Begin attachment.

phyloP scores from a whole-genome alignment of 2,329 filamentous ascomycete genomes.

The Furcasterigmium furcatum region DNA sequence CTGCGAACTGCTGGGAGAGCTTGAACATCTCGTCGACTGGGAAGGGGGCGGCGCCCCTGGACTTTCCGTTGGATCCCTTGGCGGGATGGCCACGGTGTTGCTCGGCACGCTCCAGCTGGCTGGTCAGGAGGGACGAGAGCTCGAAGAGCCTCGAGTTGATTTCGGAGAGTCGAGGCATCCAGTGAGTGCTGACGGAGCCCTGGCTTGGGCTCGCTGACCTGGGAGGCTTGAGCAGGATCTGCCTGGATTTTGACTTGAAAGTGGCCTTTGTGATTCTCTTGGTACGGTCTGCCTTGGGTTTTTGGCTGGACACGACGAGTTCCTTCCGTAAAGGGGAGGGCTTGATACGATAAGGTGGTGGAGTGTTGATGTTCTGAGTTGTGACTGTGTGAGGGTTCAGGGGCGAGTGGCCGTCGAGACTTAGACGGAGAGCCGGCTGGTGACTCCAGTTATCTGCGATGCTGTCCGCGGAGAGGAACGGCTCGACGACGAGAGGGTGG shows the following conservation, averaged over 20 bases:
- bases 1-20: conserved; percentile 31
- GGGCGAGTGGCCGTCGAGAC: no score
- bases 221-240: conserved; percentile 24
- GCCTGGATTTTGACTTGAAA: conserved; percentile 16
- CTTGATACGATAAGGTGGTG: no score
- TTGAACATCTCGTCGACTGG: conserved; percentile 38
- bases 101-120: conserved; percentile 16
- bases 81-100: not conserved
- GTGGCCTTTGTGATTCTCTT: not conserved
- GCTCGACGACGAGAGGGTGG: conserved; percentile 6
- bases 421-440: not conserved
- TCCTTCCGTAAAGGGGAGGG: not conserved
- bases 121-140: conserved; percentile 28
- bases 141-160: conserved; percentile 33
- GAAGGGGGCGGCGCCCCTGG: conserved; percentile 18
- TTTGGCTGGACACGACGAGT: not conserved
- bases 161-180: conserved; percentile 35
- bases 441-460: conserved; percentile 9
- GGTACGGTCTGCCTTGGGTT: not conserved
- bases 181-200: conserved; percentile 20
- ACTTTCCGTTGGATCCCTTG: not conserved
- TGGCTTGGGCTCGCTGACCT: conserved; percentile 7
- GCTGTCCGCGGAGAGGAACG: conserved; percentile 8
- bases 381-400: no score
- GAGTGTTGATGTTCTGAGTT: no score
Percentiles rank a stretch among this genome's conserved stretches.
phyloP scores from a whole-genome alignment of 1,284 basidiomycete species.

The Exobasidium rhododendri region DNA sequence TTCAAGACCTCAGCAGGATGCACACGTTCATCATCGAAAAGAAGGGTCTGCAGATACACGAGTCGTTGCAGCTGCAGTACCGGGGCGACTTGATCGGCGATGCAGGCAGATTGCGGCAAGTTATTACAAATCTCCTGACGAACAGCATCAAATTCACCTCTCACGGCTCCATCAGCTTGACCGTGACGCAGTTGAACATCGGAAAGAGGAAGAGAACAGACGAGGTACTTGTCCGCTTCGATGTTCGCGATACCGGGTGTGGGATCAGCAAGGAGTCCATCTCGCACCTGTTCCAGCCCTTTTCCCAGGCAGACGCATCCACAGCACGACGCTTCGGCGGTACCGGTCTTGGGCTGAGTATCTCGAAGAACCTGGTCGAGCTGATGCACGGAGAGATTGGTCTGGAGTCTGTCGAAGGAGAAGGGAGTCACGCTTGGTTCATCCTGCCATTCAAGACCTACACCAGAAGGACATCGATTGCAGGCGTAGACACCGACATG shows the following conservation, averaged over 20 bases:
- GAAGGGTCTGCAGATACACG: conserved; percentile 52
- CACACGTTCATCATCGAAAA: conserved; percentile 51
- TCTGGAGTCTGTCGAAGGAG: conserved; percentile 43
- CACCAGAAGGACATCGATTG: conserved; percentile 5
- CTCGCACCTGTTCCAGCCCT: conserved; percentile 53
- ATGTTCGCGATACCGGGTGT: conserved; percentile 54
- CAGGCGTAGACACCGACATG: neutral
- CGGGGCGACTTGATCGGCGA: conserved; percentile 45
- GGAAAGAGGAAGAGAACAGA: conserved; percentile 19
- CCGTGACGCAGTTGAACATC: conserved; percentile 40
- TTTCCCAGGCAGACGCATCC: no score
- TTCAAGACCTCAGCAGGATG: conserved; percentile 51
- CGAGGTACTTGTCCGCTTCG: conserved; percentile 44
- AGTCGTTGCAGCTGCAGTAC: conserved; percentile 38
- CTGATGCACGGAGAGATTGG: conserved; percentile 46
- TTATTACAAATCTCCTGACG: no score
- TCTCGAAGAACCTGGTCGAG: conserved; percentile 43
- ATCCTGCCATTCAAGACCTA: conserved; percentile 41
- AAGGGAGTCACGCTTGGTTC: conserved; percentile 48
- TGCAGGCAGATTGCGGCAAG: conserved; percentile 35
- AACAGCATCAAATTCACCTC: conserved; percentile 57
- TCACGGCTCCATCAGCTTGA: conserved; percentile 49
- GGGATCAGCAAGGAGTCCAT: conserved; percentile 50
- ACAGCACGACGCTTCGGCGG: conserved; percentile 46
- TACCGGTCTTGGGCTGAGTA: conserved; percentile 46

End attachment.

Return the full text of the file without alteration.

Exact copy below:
phyloP scores from a whole-genome alignment of 2,329 filamentous ascomycete genomes.

The Furcasterigmium furcatum region DNA sequence CTGCGAACTGCTGGGAGAGCTTGAACATCTCGTCGACTGGGAAGGGGGCGGCGCCCCTGGACTTTCCGTTGGATCCCTTGGCGGGATGGCCACGGTGTTGCTCGGCACGCTCCAGCTGGCTGGTCAGGAGGGACGAGAGCTCGAAGAGCCTCGAGTTGATTTCGGAGAGTCGAGGCATCCAGTGAGTGCTGACGGAGCCCTGGCTTGGGCTCGCTGACCTGGGAGGCTTGAGCAGGATCTGCCTGGATTTTGACTTGAAAGTGGCCTTTGTGATTCTCTTGGTACGGTCTGCCTTGGGTTTTTGGCTGGACACGACGAGTTCCTTCCGTAAAGGGGAGGGCTTGATACGATAAGGTGGTGGAGTGTTGATGTTCTGAGTTGTGACTGTGTGAGGGTTCAGGGGCGAGTGGCCGTCGAGACTTAGACGGAGAGCCGGCTGGTGACTCCAGTTATCTGCGATGCTGTCCGCGGAGAGGAACGGCTCGACGACGAGAGGGTGG shows the following conservation, averaged over 20 bases:
- bases 1-20: conserved; percentile 31
- GGGCGAGTGGCCGTCGAGAC: no score
- bases 221-240: conserved; percentile 24
- GCCTGGATTTTGACTTGAAA: conserved; percentile 16
- CTTGATACGATAAGGTGGTG: no score
- TTGAACATCTCGTCGACTGG: conserved; percentile 38
- bases 101-120: conserved; percentile 16
- bases 81-100: not conserved
- GTGGCCTTTGTGATTCTCTT: not conserved
- GCTCGACGACGAGAGGGTGG: conserved; percentile 6
- bases 421-440: not conserved
- TCCTTCCGTAAAGGGGAGGG: not conserved
- bases 121-140: conserved; percentile 28
- bases 141-160: conserved; percentile 33
- GAAGGGGGCGGCGCCCCTGG: conserved; percentile 18
- TTTGGCTGGACACGACGAGT: not conserved
- bases 161-180: conserved; percentile 35
- bases 441-460: conserved; percentile 9
- GGTACGGTCTGCCTTGGGTT: not conserved
- bases 181-200: conserved; percentile 20
- ACTTTCCGTTGGATCCCTTG: not conserved
- TGGCTTGGGCTCGCTGACCT: conserved; percentile 7
- GCTGTCCGCGGAGAGGAACG: conserved; percentile 8
- bases 381-400: no score
- GAGTGTTGATGTTCTGAGTT: no score
Percentiles rank a stretch among this genome's conserved stretches.
phyloP scores from a whole-genome alignment of 1,284 basidiomycete species.

The Exobasidium rhododendri region DNA sequence TTCAAGACCTCAGCAGGATGCACACGTTCATCATCGAAAAGAAGGGTCTGCAGATACACGAGTCGTTGCAGCTGCAGTACCGGGGCGACTTGATCGGCGATGCAGGCAGATTGCGGCAAGTTATTACAAATCTCCTGACGAACAGCATCAAATTCACCTCTCACGGCTCCATCAGCTTGACCGTGACGCAGTTGAACATCGGAAAGAGGAAGAGAACAGACGAGGTACTTGTCCGCTTCGATGTTCGCGATACCGGGTGTGGGATCAGCAAGGAGTCCATCTCGCACCTGTTCCAGCCCTTTTCCCAGGCAGACGCATCCACAGCACGACGCTTCGGCGGTACCGGTCTTGGGCTGAGTATCTCGAAGAACCTGGTCGAGCTGATGCACGGAGAGATTGGTCTGGAGTCTGTCGAAGGAGAAGGGAGTCACGCTTGGTTCATCCTGCCATTCAAGACCTACACCAGAAGGACATCGATTGCAGGCGTAGACACCGACATG shows the following conservation, averaged over 20 bases:
- GAAGGGTCTGCAGATACACG: conserved; percentile 52
- CACACGTTCATCATCGAAAA: conserved; percentile 51
- TCTGGAGTCTGTCGAAGGAG: conserved; percentile 43
- CACCAGAAGGACATCGATTG: conserved; percentile 5
- CTCGCACCTGTTCCAGCCCT: conserved; percentile 53
- ATGTTCGCGATACCGGGTGT: conserved; percentile 54
- CAGGCGTAGACACCGACATG: neutral
- CGGGGCGACTTGATCGGCGA: conserved; percentile 45
- GGAAAGAGGAAGAGAACAGA: conserved; percentile 19
- CCGTGACGCAGTTGAACATC: conserved; percentile 40
- TTTCCCAGGCAGACGCATCC: no score
- TTCAAGACCTCAGCAGGATG: conserved; percentile 51
- CGAGGTACTTGTCCGCTTCG: conserved; percentile 44
- AGTCGTTGCAGCTGCAGTAC: conserved; percentile 38
- CTGATGCACGGAGAGATTGG: conserved; percentile 46
- TTATTACAAATCTCCTGACG: no score
- TCTCGAAGAACCTGGTCGAG: conserved; percentile 43
- ATCCTGCCATTCAAGACCTA: conserved; percentile 41
- AAGGGAGTCACGCTTGGTTC: conserved; percentile 48
- TGCAGGCAGATTGCGGCAAG: conserved; percentile 35
- AACAGCATCAAATTCACCTC: conserved; percentile 57
- TCACGGCTCCATCAGCTTGA: conserved; percentile 49
- GGGATCAGCAAGGAGTCCAT: conserved; percentile 50
- ACAGCACGACGCTTCGGCGG: conserved; percentile 46
- TACCGGTCTTGGGCTGAGTA: conserved; percentile 46